Just last week I wrote about IntoNow's tech and how it's being used by Pepsi and said that it could be a sort of stepping stone to bring the masses to the interactivity of Internet TV. Yahoo! must have read my article because this week, they bought the company. So does that mean, after some time where Yahoo! was sort of separating themselves from online video, they're now ready to get into it in a more interactive, advertising-focused way?
You might remember some time back that Yahoo! closed their video offering. Now, just a few months later, they're investing in a firm that has data on some five years or so of backlog TV and a technology that has the ability to record a small piece of something on TV and determine what it is then tie in offers like coupons, etc delivered in real time to your iOS device.
In the article last week I mentioned how it sounded just like Internet TV. Here's how I summed up last week's news:
You know what this sounds like? Yep, Internet TV. But instead of needing just one device, you need two. A step backwards? Not quite, more like the missing link perhaps.
We need to get people accustomed to doing more than one thing at a time. Technology like Google TV and stuff like this gives people that stepping stone, baby step approach. Now you don't have to potentially interrupt the viewing experience for everyone by commandeering the TV screen, you can access all the info right on your personal mobile, be it iPhone, iPad or whatever.
Sure, some of us often have computers within arm's reach while watching TV but there are probably more that don't. This will help get people used to using computing technology to gain more information about a TV show. Once they're familiar and comfortable with that we can then start ushering them all into the all-on-one solutions that are really Internet TV.
The other thing about this is that people will get used to having far more information available to them which will make them want it more and more. Then again, this is only iOS owners and we know that those types (like myself) are more tech savvy generally. So maybe this won't be the missing link between TV and Internet information.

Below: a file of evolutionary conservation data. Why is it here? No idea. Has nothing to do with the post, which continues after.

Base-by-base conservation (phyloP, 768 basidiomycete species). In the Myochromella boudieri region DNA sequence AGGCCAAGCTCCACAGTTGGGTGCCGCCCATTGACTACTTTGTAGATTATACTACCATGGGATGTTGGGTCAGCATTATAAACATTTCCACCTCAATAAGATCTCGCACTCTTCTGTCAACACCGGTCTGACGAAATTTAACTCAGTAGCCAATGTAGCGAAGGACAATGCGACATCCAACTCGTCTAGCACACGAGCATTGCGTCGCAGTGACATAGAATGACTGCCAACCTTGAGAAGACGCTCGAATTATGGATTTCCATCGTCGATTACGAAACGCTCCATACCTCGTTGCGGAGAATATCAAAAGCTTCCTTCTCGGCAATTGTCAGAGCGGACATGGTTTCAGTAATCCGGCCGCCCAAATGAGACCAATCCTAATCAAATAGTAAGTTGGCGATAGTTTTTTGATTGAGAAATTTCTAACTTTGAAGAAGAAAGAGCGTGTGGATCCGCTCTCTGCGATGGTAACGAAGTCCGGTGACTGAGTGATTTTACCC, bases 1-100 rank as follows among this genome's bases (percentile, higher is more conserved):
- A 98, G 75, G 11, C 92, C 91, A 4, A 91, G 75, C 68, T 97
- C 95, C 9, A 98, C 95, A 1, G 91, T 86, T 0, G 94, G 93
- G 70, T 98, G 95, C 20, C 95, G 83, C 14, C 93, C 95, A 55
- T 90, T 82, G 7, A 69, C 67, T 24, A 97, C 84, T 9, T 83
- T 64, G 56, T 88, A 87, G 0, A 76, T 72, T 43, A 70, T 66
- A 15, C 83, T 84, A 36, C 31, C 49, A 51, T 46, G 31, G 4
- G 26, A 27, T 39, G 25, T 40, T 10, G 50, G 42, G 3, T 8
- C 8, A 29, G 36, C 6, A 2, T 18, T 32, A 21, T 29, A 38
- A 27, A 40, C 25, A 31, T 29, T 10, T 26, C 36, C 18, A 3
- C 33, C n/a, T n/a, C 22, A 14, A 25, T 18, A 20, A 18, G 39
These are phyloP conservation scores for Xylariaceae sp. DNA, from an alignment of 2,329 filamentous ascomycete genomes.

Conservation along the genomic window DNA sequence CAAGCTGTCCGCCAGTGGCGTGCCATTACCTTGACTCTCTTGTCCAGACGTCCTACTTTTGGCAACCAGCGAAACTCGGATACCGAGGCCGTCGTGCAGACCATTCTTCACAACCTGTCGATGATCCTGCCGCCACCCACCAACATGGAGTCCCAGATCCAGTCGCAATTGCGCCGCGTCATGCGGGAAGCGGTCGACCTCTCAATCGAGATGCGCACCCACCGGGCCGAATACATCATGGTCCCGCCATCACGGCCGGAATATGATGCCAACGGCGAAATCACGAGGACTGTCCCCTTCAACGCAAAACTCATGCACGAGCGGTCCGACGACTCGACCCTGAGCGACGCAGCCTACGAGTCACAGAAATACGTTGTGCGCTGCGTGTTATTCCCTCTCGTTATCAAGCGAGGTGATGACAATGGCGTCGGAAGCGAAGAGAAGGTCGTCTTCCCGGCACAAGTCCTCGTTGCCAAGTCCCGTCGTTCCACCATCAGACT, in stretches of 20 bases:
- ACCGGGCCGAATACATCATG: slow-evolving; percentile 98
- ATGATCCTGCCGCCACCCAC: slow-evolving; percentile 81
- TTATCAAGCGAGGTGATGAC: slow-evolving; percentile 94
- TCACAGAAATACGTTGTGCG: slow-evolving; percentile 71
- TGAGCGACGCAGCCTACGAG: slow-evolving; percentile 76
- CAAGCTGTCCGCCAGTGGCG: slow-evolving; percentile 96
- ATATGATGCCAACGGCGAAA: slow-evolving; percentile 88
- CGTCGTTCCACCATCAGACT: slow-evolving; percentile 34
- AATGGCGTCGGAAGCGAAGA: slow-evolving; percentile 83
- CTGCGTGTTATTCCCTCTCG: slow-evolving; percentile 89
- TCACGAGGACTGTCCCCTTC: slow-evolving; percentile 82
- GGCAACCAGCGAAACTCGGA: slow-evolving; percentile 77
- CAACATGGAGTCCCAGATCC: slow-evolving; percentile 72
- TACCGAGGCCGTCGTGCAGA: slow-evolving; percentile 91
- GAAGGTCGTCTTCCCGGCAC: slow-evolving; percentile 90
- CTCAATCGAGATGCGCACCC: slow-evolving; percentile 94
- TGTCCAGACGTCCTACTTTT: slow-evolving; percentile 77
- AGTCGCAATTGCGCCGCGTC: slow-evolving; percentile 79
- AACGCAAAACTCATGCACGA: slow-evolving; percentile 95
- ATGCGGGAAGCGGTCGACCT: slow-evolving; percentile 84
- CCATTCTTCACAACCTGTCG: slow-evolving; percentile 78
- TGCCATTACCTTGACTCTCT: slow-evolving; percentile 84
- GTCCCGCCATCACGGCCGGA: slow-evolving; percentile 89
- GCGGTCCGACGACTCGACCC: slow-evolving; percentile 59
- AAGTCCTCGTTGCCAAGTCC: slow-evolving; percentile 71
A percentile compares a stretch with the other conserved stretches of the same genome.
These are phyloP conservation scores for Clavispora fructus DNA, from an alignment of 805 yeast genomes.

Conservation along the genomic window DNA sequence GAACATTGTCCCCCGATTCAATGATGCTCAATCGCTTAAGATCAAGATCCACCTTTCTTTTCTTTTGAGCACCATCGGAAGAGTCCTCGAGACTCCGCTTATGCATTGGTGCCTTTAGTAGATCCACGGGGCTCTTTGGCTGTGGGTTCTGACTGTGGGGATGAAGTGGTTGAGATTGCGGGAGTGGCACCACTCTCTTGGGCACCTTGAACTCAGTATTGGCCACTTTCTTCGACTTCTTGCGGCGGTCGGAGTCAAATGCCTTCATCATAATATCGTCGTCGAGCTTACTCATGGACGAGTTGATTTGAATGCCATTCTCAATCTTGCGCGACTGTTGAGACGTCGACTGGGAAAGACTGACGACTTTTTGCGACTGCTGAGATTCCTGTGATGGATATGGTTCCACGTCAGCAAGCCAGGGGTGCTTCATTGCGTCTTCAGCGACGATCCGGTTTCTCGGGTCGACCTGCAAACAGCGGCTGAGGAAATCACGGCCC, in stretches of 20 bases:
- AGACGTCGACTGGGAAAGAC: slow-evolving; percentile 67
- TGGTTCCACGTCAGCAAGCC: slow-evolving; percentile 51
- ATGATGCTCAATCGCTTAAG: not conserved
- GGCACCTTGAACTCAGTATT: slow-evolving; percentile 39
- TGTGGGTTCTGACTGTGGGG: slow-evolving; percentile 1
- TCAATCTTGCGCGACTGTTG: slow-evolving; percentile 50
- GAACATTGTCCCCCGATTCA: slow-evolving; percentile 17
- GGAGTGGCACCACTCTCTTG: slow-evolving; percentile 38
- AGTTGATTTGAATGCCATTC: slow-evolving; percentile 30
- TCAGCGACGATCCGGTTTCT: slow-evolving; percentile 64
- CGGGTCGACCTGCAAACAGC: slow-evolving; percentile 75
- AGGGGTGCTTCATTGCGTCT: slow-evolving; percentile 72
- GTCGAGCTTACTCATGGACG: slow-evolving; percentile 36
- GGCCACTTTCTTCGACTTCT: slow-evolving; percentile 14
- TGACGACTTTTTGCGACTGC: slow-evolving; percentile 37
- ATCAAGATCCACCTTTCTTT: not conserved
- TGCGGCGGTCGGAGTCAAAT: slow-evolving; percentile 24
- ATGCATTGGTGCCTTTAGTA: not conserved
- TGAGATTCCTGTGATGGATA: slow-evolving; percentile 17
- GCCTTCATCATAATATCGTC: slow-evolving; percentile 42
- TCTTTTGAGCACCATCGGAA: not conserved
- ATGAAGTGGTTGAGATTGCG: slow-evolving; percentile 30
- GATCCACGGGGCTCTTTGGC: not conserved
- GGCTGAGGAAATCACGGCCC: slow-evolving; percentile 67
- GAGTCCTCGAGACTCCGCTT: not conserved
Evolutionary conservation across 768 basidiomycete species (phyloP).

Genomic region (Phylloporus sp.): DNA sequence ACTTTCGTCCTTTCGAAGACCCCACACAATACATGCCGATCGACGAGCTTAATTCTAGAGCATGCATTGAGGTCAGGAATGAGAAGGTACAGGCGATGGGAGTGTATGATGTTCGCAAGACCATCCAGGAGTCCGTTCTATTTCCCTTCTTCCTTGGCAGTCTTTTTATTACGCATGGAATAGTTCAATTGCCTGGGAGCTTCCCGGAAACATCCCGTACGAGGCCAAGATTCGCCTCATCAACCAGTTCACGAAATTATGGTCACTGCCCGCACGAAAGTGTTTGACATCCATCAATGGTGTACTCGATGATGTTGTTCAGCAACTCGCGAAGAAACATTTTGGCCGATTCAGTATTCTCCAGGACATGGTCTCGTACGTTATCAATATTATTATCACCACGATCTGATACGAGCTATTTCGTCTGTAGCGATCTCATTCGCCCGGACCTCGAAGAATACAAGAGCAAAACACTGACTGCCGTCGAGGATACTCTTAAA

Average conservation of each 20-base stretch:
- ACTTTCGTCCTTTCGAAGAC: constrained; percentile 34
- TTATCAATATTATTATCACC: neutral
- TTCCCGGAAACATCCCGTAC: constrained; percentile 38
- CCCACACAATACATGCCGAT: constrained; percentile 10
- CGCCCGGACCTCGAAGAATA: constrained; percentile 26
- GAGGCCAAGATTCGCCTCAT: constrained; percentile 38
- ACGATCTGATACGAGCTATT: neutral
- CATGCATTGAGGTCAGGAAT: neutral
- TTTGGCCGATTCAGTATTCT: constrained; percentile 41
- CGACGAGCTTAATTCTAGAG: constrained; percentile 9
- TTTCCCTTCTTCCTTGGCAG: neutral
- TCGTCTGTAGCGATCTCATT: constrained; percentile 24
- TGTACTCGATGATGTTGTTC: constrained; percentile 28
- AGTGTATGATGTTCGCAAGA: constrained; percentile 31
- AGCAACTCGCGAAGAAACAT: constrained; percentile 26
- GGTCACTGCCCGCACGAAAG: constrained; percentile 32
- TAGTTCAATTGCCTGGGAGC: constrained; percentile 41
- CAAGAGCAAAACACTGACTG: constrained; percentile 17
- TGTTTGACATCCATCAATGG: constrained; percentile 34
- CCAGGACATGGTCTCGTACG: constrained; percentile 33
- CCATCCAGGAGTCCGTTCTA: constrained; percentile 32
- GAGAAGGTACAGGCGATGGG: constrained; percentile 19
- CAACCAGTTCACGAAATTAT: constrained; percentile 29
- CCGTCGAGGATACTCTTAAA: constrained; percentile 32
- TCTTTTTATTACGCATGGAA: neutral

Well it seems that Yahoo! also saw the value in the company and their tech. Considering the size of their advertising network I can see them making good use of this and helping their clients get some cooperation between their online ad campaigns and TV campaigns.
IntoNow can also track online video much the same way it does with TV and with so many programs showing up online, there's no reason they couldn't tie together in the app. This could certainly give Yahoo! a leg up in the Internet TV area by giving more value to their advertisers as well as more information to the viewers.
But are they going to use it mostly to tie into displaying content on connected devices or displaying on TVs with an iOS device in hand? It remains what their plans are.
Here's a thought, they could make a fully interactive Internet TV and ad application for set-top boxes and other connected devices. Through the app you get access to content, TV, film trailers, etc, that are hosted on the Yahoo! network. In the viewing window, the technology listens to the content and flips up information, ads and special offers in real time that correlate to what you're watching. Well that's nothing special really, they should be able to do that already. In fact everyone should be able to do that really since the content is generally hosted and called from the content publisher servers.
I don't know how Yahoo! is going to leverage this and in the end it seems a bit of a strange purchase for them just now at a time when they've been re-organizing and aren't even running their own search engine or video content site anymore. Perhaps they're just focusing on the value ad for advertisers and they're going to convert to just a content portal and ad network.
Yahoo!'s Sr. VP Bill Shaughnessy was quoted as saying that it offers them some opportunities in search, mobile and connected TV but I'm hard pressed to see what those are so perhaps they'll enlighten us soon. I don't really, personally, consider them a strong contender in any of those areas, especially video. In fact if anything, they're more like a news scraping site to me as I seem them as simply aggregating content from other sites and displaying it on their own pages.
Quick survey: Who here goes to Yahoo! to watch video online...and why?
All in all it seems a risky bid for Yahoo!, scooping up a three-month-old company with a team of seven and really only one major client.
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